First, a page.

Quattrocolo lab opening soon!

I am happy to announce that starting in January 2021, I will start my own research group at the Kavli Institute for Systems Neuroscience, at the NTNU, in Trondheim, Norway.

Research in the Quattrocolo group will focus on understanding the development of cortical circuits. In particular we will focus on the circuits of the hippocampal formation, looking at the mechanisms guiding their establishment and at the role played by specific cell types in their maturation. We will take advantage of several techniques, from anatomical tracing and immunohistochemistry to transcriptomics, from in vitro patch-clamp recordings to in vivo recordings from freely moving mice.

The group has dedicated space for our research in the Kavli Institute, as well as access to state-of-the-art facilities through NORBRAIN, and through the Core Facilities at the Faculty of Medicine and Health Sciences

For hiring opportunities look here!

Welcome to my site and thanks for visiting!

I am a postdoctoral fellow at the Kavli Institute for Systems Neuroscience at NTNU, Trondheim, under the supervision of Dr. Edvard Moser. My long-term career goal is to understand the role of different types of neurons in the development of neuronal circuits.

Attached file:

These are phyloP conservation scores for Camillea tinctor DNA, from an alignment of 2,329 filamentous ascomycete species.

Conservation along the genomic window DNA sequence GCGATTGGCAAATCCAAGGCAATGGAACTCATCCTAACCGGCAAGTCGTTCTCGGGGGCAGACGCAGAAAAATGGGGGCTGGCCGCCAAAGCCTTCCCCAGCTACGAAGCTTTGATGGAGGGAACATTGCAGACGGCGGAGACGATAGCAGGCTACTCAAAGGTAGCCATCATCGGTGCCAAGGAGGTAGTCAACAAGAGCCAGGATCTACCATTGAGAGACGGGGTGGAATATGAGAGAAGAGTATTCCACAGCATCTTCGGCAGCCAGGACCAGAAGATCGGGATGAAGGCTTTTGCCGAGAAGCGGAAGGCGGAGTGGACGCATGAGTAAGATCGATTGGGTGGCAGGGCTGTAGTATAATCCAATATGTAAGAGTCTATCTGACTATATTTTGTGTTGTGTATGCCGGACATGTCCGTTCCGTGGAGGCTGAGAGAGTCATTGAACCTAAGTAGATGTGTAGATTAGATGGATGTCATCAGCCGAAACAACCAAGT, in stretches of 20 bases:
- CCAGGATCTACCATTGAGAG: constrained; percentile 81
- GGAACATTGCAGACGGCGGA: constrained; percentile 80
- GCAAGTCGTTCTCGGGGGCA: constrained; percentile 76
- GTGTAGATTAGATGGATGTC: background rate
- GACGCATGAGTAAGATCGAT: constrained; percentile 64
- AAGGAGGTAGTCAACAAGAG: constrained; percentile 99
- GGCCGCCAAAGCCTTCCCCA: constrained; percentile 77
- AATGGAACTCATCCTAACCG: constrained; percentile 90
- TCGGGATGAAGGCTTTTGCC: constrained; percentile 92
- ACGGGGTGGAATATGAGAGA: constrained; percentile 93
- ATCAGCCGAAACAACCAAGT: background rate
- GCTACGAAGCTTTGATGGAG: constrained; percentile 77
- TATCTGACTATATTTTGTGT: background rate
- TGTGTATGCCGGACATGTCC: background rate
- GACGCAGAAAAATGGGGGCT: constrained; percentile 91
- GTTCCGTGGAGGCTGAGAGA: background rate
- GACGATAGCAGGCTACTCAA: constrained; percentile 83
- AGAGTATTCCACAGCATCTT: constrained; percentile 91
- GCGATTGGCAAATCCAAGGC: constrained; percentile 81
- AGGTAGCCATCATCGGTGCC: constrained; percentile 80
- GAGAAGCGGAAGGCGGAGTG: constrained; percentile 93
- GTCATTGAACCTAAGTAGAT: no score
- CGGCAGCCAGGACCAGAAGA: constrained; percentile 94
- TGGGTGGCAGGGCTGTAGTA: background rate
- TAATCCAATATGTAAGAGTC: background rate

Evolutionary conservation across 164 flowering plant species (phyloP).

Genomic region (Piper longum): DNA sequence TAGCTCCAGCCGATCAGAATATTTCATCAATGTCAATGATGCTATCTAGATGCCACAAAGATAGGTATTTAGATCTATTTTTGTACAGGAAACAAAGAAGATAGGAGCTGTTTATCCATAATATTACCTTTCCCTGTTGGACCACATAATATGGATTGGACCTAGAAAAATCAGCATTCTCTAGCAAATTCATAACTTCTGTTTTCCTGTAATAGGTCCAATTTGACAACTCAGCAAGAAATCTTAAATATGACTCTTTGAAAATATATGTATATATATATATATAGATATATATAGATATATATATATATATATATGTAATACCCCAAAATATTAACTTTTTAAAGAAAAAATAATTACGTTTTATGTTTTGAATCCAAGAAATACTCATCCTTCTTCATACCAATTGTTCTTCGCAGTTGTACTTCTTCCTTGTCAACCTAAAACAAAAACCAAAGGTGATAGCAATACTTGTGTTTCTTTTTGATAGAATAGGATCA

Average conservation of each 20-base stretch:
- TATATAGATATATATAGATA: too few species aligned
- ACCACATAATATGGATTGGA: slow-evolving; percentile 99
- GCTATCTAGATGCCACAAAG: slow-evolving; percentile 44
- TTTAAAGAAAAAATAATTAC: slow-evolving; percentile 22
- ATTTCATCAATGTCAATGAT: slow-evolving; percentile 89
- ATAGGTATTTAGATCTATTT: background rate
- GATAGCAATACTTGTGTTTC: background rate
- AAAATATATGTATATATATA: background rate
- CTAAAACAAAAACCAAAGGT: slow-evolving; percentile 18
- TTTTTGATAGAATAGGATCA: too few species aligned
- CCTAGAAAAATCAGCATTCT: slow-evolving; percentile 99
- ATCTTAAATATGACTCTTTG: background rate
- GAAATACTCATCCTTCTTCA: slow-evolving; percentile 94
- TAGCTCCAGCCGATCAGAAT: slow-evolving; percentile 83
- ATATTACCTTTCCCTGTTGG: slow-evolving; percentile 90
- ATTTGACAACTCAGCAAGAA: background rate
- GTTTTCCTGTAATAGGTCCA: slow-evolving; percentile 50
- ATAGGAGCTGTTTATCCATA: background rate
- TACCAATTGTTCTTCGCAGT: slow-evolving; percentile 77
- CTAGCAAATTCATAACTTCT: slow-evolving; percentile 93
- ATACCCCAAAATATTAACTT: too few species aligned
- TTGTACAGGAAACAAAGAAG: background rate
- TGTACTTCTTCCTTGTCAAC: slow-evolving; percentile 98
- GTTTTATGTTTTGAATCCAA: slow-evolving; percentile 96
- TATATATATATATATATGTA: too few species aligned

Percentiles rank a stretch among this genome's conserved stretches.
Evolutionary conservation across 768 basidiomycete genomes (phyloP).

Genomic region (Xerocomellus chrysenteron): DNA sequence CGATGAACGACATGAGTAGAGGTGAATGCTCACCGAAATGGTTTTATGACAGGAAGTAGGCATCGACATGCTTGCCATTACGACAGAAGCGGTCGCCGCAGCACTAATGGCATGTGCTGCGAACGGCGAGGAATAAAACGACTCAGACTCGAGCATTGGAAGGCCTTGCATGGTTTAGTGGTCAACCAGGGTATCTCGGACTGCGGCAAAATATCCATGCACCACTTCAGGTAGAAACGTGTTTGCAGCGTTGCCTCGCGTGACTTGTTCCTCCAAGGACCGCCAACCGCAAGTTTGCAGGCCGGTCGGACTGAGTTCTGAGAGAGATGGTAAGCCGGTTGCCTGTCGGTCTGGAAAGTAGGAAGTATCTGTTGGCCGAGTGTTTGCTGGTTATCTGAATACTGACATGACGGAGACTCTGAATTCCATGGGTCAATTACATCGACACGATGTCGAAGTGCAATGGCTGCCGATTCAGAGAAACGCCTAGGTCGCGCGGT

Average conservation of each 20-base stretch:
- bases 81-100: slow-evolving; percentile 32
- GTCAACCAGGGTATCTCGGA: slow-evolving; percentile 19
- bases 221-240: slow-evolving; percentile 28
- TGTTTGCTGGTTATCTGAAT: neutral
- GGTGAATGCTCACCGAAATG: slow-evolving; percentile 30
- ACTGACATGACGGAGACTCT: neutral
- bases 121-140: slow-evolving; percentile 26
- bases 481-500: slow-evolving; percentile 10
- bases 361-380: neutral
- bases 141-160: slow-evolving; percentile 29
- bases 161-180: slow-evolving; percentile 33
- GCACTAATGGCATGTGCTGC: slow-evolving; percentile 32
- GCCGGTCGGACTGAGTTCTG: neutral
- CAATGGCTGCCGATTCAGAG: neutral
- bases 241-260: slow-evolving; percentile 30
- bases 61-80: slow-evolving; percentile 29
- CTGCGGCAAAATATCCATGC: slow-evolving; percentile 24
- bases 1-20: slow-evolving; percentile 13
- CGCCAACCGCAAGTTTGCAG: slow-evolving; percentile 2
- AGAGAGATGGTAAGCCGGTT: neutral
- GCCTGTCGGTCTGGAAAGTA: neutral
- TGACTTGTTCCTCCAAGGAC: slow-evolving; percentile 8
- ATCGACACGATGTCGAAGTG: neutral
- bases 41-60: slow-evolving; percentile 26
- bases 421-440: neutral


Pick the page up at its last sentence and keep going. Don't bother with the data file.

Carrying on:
During the development of the nervous system, millions of neurons are generated in specific regions, from where they migrate to populate different areas of the brain. Once neurons are in their final position they start to talk to each other creating synapses and neuronal networks. Interestingly, some of these circuits will only be present during development. But not only. There are specific types of neurons that are present only at this stage.

During my Ph.D. I became fascinated with one of these transient types of neurons, the Cajal-Retzius cells. These cells play a fundamental role during brain development, by releasing a protein that guides other neurons in place. Cajal-Retzius cells are present in all the cortical regions of the brains, but while in the neocortex they die soon after birth, they survive much longer in some areas of the brain, such as the hippocampal region. Why? What role do they have during these stages of postnatal development?

My research focuses on answering these questions, by combining molecular, cellular and system neuroscience techniques to unravel the function of Cajal-Retzius cells. The project has received funding in 2019 from the European Commission through a MSCA Individual fellowship.

In this website you will find updates about my project, publications and conferences.